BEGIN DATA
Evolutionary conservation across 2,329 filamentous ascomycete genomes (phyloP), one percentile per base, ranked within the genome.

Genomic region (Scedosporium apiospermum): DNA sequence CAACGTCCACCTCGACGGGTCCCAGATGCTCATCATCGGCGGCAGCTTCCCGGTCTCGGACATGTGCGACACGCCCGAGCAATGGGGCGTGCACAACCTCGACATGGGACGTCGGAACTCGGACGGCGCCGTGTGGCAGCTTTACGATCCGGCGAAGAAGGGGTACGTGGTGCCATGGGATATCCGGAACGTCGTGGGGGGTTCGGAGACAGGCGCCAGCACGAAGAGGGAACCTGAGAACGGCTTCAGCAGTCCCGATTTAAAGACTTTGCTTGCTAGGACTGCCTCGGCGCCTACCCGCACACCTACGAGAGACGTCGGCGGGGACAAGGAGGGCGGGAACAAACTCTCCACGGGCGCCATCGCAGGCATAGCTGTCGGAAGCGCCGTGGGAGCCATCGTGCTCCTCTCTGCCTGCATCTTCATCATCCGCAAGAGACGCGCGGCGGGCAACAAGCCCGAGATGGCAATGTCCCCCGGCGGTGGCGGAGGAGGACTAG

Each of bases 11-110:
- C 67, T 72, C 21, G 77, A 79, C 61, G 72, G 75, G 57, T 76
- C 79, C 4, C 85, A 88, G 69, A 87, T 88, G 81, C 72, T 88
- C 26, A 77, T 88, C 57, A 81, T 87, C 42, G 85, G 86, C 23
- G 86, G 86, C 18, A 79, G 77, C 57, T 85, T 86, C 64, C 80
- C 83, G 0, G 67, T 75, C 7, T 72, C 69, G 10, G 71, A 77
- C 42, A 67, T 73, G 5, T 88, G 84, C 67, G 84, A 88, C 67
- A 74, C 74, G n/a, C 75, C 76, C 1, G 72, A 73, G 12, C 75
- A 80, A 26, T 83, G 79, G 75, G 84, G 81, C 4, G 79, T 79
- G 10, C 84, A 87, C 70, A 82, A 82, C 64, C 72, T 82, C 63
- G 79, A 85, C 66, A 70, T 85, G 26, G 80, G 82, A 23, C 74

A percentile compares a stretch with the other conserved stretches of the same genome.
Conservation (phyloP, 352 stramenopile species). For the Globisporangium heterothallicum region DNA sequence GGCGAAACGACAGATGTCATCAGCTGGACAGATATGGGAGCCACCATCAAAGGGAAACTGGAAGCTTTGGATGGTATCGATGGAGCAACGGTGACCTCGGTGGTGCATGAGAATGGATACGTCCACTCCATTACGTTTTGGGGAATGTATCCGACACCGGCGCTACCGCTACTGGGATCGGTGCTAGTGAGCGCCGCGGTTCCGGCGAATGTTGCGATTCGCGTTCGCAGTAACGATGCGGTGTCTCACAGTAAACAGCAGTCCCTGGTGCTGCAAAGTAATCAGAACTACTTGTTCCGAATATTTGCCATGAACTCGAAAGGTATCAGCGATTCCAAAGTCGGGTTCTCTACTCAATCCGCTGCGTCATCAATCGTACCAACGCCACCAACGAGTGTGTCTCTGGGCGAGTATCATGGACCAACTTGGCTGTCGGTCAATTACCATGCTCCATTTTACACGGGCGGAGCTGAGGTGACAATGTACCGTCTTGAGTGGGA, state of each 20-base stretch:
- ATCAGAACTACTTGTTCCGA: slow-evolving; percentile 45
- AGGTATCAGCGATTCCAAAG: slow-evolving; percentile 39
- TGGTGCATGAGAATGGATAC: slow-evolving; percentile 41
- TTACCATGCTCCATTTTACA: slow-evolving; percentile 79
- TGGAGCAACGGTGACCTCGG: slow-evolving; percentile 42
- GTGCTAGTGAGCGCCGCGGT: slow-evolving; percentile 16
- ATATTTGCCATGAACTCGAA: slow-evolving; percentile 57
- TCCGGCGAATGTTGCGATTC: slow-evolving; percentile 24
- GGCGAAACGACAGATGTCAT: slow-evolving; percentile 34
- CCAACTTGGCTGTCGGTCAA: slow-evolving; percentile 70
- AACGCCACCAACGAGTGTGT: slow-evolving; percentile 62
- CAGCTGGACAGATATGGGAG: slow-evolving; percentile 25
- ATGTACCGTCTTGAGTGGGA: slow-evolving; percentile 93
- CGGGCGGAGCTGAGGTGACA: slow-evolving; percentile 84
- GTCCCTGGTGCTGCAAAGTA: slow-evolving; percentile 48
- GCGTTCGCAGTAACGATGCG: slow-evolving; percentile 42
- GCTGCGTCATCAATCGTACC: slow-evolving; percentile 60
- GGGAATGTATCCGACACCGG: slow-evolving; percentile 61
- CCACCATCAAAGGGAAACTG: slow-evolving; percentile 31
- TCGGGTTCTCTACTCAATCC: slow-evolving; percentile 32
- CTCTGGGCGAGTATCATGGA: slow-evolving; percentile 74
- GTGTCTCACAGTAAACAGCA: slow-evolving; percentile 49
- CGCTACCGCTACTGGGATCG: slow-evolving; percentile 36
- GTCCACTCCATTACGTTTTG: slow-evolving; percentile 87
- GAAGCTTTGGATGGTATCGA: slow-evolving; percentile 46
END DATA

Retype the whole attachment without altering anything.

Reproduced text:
Evolutionary conservation across 2,329 filamentous ascomycete genomes (phyloP), one percentile per base, ranked within the genome.

Genomic region (Scedosporium apiospermum): DNA sequence CAACGTCCACCTCGACGGGTCCCAGATGCTCATCATCGGCGGCAGCTTCCCGGTCTCGGACATGTGCGACACGCCCGAGCAATGGGGCGTGCACAACCTCGACATGGGACGTCGGAACTCGGACGGCGCCGTGTGGCAGCTTTACGATCCGGCGAAGAAGGGGTACGTGGTGCCATGGGATATCCGGAACGTCGTGGGGGGTTCGGAGACAGGCGCCAGCACGAAGAGGGAACCTGAGAACGGCTTCAGCAGTCCCGATTTAAAGACTTTGCTTGCTAGGACTGCCTCGGCGCCTACCCGCACACCTACGAGAGACGTCGGCGGGGACAAGGAGGGCGGGAACAAACTCTCCACGGGCGCCATCGCAGGCATAGCTGTCGGAAGCGCCGTGGGAGCCATCGTGCTCCTCTCTGCCTGCATCTTCATCATCCGCAAGAGACGCGCGGCGGGCAACAAGCCCGAGATGGCAATGTCCCCCGGCGGTGGCGGAGGAGGACTAG

Each of bases 11-110:
- C 67, T 72, C 21, G 77, A 79, C 61, G 72, G 75, G 57, T 76
- C 79, C 4, C 85, A 88, G 69, A 87, T 88, G 81, C 72, T 88
- C 26, A 77, T 88, C 57, A 81, T 87, C 42, G 85, G 86, C 23
- G 86, G 86, C 18, A 79, G 77, C 57, T 85, T 86, C 64, C 80
- C 83, G 0, G 67, T 75, C 7, T 72, C 69, G 10, G 71, A 77
- C 42, A 67, T 73, G 5, T 88, G 84, C 67, G 84, A 88, C 67
- A 74, C 74, G n/a, C 75, C 76, C 1, G 72, A 73, G 12, C 75
- A 80, A 26, T 83, G 79, G 75, G 84, G 81, C 4, G 79, T 79
- G 10, C 84, A 87, C 70, A 82, A 82, C 64, C 72, T 82, C 63
- G 79, A 85, C 66, A 70, T 85, G 26, G 80, G 82, A 23, C 74

A percentile compares a stretch with the other conserved stretches of the same genome.
Conservation (phyloP, 352 stramenopile species). For the Globisporangium heterothallicum region DNA sequence GGCGAAACGACAGATGTCATCAGCTGGACAGATATGGGAGCCACCATCAAAGGGAAACTGGAAGCTTTGGATGGTATCGATGGAGCAACGGTGACCTCGGTGGTGCATGAGAATGGATACGTCCACTCCATTACGTTTTGGGGAATGTATCCGACACCGGCGCTACCGCTACTGGGATCGGTGCTAGTGAGCGCCGCGGTTCCGGCGAATGTTGCGATTCGCGTTCGCAGTAACGATGCGGTGTCTCACAGTAAACAGCAGTCCCTGGTGCTGCAAAGTAATCAGAACTACTTGTTCCGAATATTTGCCATGAACTCGAAAGGTATCAGCGATTCCAAAGTCGGGTTCTCTACTCAATCCGCTGCGTCATCAATCGTACCAACGCCACCAACGAGTGTGTCTCTGGGCGAGTATCATGGACCAACTTGGCTGTCGGTCAATTACCATGCTCCATTTTACACGGGCGGAGCTGAGGTGACAATGTACCGTCTTGAGTGGGA, state of each 20-base stretch:
- ATCAGAACTACTTGTTCCGA: slow-evolving; percentile 45
- AGGTATCAGCGATTCCAAAG: slow-evolving; percentile 39
- TGGTGCATGAGAATGGATAC: slow-evolving; percentile 41
- TTACCATGCTCCATTTTACA: slow-evolving; percentile 79
- TGGAGCAACGGTGACCTCGG: slow-evolving; percentile 42
- GTGCTAGTGAGCGCCGCGGT: slow-evolving; percentile 16
- ATATTTGCCATGAACTCGAA: slow-evolving; percentile 57
- TCCGGCGAATGTTGCGATTC: slow-evolving; percentile 24
- GGCGAAACGACAGATGTCAT: slow-evolving; percentile 34
- CCAACTTGGCTGTCGGTCAA: slow-evolving; percentile 70
- AACGCCACCAACGAGTGTGT: slow-evolving; percentile 62
- CAGCTGGACAGATATGGGAG: slow-evolving; percentile 25
- ATGTACCGTCTTGAGTGGGA: slow-evolving; percentile 93
- CGGGCGGAGCTGAGGTGACA: slow-evolving; percentile 84
- GTCCCTGGTGCTGCAAAGTA: slow-evolving; percentile 48
- GCGTTCGCAGTAACGATGCG: slow-evolving; percentile 42
- GCTGCGTCATCAATCGTACC: slow-evolving; percentile 60
- GGGAATGTATCCGACACCGG: slow-evolving; percentile 61
- CCACCATCAAAGGGAAACTG: slow-evolving; percentile 31
- TCGGGTTCTCTACTCAATCC: slow-evolving; percentile 32
- CTCTGGGCGAGTATCATGGA: slow-evolving; percentile 74
- GTGTCTCACAGTAAACAGCA: slow-evolving; percentile 49
- CGCTACCGCTACTGGGATCG: slow-evolving; percentile 36
- GTCCACTCCATTACGTTTTG: slow-evolving; percentile 87
- GAAGCTTTGGATGGTATCGA: slow-evolving; percentile 46